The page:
Research by Intel has indicated that about 68% of surveyed Indian companies have declared intention to deploy AI in some capacity within the next year or so.

From data management to education trends in AI Indian startups can take advantage of
Atom AI Tuesday, October 02, 2018 - 15:39

AI is set to be one of the most revolutionary technologies to come out of the digital age this generation. While other innovations may have produced incremental advantages, AI is set to radically change the status-quo. Indian firms, large and small, are taking advantage of the trends in AI. These companies are creating better customer experiences and allowing R&D to take new wings in their respective industries.

AI has enabled data managers to create deeper insights and helped CRM/sales managers get better leads. The technology has had widespread acceptance and is looking towards the next decade of complete integration.

Research by Intel has indicated that about 68% of surveyed Indian companies have declared intention to deploy AI in some capacity within the next year or so. Leaders in this shift have been the Media Technology space and BFSI. Owing to the shift in regulation and the vast data burden that comes with scale, AI has aided in streamlining many business processes.

One of the greatest trends in the AI space is the acquisition/merger route. Many startups are developing customer friendly experiences across multiple domains. There are other startups pivoting to the AI space to capture the attention of larger clients as well. There are significant problem areas that AI startups are tackling in their own industry.

Halli Labs, an AI company, was acquired merely 4 months into its existence by Google. They became a part of Google’s overall “Next Billion Users” mission. Halli’s mantra has always been to solve old problems, by employing AI to enhance problem solving.

Another interesting area of progression is the data management space. Data emerging from the IOT and connected devices space is immense and requires regular combing to create valuable insights. Startups that can excel in data management and insight derivation can become the next leaders in the tech space in India.

“Indian companies have already witnessed the value analytics adds to their business. Data generated by Internet of Things (IoT) devices, apps, social media and other external sources will drive analytics usage further. Organisations today realise the importance of having a single source of data and they are heavily investing in building capabilities in this area,” a report in Analytics India Magazne quotes Saurabh Kumar Sahu, Managing Director and Lead, Analytics, Accenture as saying.  

Smarter education tools have emerged as the next wave of ed-tech and AI startups. Companies in the ed-tech space have reached milestones that weren’t thought of previously. With Byju’s entering the Unicorn club, the industry has opened up significantly. Startups in India are working on everything from Robotic delivery mechanisms to data-enabled knowledge-analytics. From the time that the student enters the classroom to when they graduate, AI is being integrated in the field.

“Time Spent on Questions Not Answered, indicates no confidence, an inability to know what you know yourself. You’re unsure of your ability. This value is actually 41 minutes for Indian kids for the IIT exams out of 180 minutes—in an exam where 1 mark is almost equivalent to 10,000 ranks. So, think about it—if you’re able to bring this value down by 50%, the scores automatically trend up,” A Mint report quotes Aditi Avasthi, Founder, Embibe as saying.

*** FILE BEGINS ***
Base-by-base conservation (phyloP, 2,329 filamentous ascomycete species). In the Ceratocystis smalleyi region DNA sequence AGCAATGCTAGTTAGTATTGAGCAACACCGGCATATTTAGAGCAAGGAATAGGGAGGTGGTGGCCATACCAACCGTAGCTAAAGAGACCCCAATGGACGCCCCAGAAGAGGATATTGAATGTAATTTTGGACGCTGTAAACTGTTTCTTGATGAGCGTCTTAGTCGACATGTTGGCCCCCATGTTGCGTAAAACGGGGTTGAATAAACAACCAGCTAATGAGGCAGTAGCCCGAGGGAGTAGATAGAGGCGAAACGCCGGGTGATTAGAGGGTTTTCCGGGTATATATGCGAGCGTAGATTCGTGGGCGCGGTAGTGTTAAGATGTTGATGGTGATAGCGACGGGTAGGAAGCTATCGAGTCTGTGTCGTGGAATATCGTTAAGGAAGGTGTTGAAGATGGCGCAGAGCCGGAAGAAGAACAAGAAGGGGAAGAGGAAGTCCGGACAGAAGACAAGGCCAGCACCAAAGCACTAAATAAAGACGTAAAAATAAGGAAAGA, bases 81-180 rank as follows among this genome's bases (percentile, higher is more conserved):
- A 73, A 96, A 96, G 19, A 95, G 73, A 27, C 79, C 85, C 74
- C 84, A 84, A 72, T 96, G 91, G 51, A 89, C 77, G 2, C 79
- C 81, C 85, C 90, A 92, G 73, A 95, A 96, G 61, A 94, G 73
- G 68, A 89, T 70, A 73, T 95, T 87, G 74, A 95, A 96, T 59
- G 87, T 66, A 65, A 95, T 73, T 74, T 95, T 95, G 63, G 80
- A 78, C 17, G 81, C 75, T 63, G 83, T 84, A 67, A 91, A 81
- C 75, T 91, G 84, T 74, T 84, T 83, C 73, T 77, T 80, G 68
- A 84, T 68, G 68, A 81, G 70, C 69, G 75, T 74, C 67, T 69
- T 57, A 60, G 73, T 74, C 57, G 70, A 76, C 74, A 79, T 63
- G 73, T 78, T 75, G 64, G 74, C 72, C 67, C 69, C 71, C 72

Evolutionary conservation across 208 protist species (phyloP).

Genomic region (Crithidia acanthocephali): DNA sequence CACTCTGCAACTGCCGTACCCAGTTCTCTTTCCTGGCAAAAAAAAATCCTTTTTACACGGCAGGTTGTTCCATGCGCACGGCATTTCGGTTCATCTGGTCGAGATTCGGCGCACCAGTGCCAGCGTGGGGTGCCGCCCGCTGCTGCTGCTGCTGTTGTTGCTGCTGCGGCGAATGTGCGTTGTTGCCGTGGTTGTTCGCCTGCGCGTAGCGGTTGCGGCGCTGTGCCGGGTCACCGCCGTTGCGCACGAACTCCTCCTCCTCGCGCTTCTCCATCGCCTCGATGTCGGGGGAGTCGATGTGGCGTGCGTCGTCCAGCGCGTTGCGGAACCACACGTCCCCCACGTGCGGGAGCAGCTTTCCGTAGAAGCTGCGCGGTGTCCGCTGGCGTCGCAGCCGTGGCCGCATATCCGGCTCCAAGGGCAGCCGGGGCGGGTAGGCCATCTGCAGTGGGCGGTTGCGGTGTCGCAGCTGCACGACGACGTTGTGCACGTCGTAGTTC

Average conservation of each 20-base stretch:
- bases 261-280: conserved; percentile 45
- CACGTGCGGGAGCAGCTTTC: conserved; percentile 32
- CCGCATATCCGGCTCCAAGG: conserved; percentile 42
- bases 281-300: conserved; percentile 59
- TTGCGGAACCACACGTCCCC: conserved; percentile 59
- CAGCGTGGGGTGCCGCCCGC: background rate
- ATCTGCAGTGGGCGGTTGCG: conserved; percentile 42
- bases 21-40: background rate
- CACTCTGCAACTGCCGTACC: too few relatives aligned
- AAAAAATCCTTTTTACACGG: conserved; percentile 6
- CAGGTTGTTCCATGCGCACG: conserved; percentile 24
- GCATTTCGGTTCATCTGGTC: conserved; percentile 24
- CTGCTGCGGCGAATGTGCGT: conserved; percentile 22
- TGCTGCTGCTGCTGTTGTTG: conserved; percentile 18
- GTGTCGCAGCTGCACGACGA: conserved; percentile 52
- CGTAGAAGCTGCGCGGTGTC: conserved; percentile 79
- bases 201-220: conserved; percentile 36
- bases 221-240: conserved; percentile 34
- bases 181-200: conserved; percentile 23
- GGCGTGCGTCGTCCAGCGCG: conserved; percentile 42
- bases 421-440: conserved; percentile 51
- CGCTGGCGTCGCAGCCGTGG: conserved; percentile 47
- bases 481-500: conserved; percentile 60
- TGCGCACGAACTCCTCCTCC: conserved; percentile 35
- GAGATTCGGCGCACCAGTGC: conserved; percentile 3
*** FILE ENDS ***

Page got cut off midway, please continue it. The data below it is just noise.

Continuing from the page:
Startups can enable children to compete better in entrance tests, across the board. With better teaching mechanisms, these companies are enabling students to reach greater milestones in their own endeavour.

There is also significant traction occurring in the AI research space as well. While much of the innovation is coming from larger companies and universities in the US, Indian firms need local solutions. Startups that can innovate in the research sector can gain the attention of major Indian firms. While every company in India has an AI solution, few have a dedicated AI research centre. That’s where AI startups can find new growth opportunities. It’s also a place where many AI firms want to be in, from a funding perspective.

AI, whether it’s ubiquitous or specific, will change the way we look at workforce management in the long run. AI is emerging as a platform-centric shift as well as a socio-economic one as well.

In a margin-conscious country like India, AI may replace much of the workers that are currently empowering the country. This is where startups can reskill and educate workers about the shifting dynamics.  The 2018 Mercer Global Talent report suggested that less than half the companies in the country have access to online learning courses for their employees. Fewer than that (about 33%) actively rotate talent within the firm. There is immense growth for startups that can train employees, through online modules and training seminars, on the fundamentals of AI application.

AI-based training will be one of the greatest in-demand requirements across major companies in the country. Startups that can enhance talent, increase retention and enable remote workers, are the ones that will succeed in the AI transformation.

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